First, the positives: the location is great -- a reasonable drive to anything you want (major metropolitan centers, mountains, beaches, deserts); we have lots of parks, restaurants, and shops right here in town; it's very family-oriented and ethnically diverse; it's safe (lived here five years and have no problem taking a stroll after dark if the whimsy strikes). And, of course, for about three-and-a-half weeks out of the year (end of February to middle of March), it's heaven on earth: while much of the country is buried in snow, we're enjoying mid-70's temperatures, and loving the views of those gorgeous green hillsides under our vibrant SoCal skies.
And then, unfortunately, the little bit of annual rainfall ends. The hills dry up to their plain, ugly beige, the sunshine becomes too warm for far too long (summer means week after week of 95+ temperatures, often lasting well into October), and Chino Hills is once again just one more too-crowded, overpriced L.A. suburb, where you have to sit for two and three lights at every intersection and you're lucky if your neighbors so much as glance at you as you pass them on the way to the communal mailbox. There's too much money in this town: sixteen-year-olds at the high school are driving Mercedes and BMW's with the dealer plates still on them, and there's a pervasive sense of materialism even among the adults (who, of course, are the ones buying the upscale cars for said teens), meaning that you're something of an oddity if you don't carry designer handbags and casually drop $50 bucks on lunch.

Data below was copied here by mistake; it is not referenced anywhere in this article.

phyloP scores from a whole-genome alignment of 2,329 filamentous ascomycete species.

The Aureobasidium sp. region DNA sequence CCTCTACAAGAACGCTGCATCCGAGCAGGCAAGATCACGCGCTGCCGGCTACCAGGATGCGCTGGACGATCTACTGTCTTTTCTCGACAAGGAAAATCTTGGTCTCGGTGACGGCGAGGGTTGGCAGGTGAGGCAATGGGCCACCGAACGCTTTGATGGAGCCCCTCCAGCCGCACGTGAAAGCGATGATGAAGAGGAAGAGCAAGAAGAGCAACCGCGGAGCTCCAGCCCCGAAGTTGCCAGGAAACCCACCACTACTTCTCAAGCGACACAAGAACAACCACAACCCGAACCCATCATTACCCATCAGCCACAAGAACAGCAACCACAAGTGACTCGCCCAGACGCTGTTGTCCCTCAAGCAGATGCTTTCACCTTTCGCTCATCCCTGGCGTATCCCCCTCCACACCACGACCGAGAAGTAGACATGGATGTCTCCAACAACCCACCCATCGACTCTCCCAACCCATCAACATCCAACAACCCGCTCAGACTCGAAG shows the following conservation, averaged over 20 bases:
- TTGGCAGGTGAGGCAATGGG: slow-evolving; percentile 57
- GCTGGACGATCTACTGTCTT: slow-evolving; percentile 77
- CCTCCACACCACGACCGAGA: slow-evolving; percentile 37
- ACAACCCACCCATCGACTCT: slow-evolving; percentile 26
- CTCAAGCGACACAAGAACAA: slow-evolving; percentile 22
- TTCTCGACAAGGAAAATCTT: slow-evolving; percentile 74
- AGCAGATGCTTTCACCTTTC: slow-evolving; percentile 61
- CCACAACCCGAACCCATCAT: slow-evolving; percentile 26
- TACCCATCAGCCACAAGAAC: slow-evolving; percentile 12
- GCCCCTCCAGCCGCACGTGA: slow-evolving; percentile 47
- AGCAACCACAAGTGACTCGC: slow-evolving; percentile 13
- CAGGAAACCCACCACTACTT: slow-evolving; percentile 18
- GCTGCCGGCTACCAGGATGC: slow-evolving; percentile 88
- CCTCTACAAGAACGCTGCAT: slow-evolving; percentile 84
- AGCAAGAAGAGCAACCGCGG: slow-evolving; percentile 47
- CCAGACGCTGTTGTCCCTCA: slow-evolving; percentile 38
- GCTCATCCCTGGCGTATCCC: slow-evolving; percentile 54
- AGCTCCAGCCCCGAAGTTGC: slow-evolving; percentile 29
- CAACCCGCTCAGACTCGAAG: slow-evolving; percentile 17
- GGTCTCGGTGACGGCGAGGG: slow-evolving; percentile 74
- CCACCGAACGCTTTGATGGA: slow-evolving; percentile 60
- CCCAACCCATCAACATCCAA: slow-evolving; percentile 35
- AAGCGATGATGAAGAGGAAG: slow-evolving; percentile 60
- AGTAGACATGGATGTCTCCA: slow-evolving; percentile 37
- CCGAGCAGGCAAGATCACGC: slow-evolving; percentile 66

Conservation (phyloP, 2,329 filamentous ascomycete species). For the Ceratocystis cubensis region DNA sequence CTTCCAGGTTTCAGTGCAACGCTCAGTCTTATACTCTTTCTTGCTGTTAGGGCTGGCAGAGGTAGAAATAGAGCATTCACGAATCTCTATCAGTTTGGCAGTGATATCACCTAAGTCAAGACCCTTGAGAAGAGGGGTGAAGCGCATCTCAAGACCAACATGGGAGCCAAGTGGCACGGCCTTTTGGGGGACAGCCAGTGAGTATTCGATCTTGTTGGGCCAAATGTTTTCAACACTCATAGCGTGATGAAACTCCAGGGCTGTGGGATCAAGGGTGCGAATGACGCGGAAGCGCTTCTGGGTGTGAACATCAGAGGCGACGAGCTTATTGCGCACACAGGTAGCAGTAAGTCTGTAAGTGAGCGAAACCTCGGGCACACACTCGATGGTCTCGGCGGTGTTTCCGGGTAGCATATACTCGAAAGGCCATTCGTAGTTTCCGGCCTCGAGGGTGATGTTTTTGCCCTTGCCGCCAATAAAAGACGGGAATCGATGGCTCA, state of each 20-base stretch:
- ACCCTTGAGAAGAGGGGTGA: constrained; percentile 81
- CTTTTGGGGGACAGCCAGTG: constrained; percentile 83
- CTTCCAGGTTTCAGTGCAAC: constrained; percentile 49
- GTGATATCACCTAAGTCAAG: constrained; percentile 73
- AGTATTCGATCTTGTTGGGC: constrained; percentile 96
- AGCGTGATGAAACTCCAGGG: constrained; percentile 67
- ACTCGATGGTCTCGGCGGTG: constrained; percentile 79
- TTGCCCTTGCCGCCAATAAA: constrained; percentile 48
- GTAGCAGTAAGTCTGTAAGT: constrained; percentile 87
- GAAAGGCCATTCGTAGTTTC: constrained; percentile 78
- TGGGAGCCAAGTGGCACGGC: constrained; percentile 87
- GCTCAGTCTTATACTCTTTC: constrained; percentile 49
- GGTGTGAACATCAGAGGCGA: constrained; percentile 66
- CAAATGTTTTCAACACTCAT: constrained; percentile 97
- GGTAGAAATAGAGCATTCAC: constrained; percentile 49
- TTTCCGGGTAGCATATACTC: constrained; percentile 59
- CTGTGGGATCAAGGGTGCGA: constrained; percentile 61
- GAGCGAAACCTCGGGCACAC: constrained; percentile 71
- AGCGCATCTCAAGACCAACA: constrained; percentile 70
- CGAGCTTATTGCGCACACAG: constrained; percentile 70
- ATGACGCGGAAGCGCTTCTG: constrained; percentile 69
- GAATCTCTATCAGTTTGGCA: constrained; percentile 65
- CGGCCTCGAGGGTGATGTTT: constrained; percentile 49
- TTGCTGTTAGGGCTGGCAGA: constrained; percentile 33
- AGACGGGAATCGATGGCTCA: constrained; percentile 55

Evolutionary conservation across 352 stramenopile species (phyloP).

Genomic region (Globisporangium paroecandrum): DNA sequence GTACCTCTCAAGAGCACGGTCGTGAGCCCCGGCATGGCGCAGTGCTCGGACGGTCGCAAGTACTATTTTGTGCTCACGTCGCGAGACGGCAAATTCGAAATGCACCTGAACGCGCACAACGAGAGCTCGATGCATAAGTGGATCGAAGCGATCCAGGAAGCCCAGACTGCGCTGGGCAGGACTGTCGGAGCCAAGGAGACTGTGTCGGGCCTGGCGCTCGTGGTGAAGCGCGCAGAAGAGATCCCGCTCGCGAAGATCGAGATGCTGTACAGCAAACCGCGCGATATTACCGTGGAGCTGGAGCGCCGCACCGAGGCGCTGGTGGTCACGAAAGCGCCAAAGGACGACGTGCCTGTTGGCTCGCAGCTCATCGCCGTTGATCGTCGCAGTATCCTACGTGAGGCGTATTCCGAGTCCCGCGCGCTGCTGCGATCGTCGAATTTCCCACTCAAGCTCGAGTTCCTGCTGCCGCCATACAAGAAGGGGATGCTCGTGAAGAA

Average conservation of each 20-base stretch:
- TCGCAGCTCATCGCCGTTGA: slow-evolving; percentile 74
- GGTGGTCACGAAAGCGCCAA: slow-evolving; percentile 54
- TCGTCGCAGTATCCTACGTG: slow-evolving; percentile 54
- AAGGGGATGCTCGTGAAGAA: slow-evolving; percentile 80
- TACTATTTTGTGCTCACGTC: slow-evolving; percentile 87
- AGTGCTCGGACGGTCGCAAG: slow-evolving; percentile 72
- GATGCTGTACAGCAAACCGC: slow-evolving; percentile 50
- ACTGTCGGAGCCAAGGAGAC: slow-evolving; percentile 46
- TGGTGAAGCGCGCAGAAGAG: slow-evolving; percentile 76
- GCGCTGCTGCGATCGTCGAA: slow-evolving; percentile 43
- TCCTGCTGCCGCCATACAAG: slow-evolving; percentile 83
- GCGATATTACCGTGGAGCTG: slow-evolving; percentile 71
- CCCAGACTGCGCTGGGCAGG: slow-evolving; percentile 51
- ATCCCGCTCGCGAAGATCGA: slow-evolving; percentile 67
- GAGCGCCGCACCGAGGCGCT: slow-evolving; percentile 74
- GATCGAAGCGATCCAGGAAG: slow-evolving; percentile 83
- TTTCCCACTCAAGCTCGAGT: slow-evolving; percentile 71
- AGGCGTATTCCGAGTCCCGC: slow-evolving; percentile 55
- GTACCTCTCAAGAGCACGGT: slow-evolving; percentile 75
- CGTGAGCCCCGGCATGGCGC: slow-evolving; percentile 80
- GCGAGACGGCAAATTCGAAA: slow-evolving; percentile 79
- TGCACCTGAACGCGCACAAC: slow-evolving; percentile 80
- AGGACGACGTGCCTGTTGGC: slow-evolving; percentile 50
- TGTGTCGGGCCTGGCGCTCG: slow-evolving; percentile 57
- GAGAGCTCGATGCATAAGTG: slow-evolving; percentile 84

Basically, if you don't mind intense heat, if you like a community in which people tend to stick to themselves, and if you pull in about $150K a year, there are a lot of advantages here. But for those of us who don't get into the accumulation game, or who can't afford $300 A/C bills all summer, I'm really hoping there are better places.
Diane | Chino Hills, CA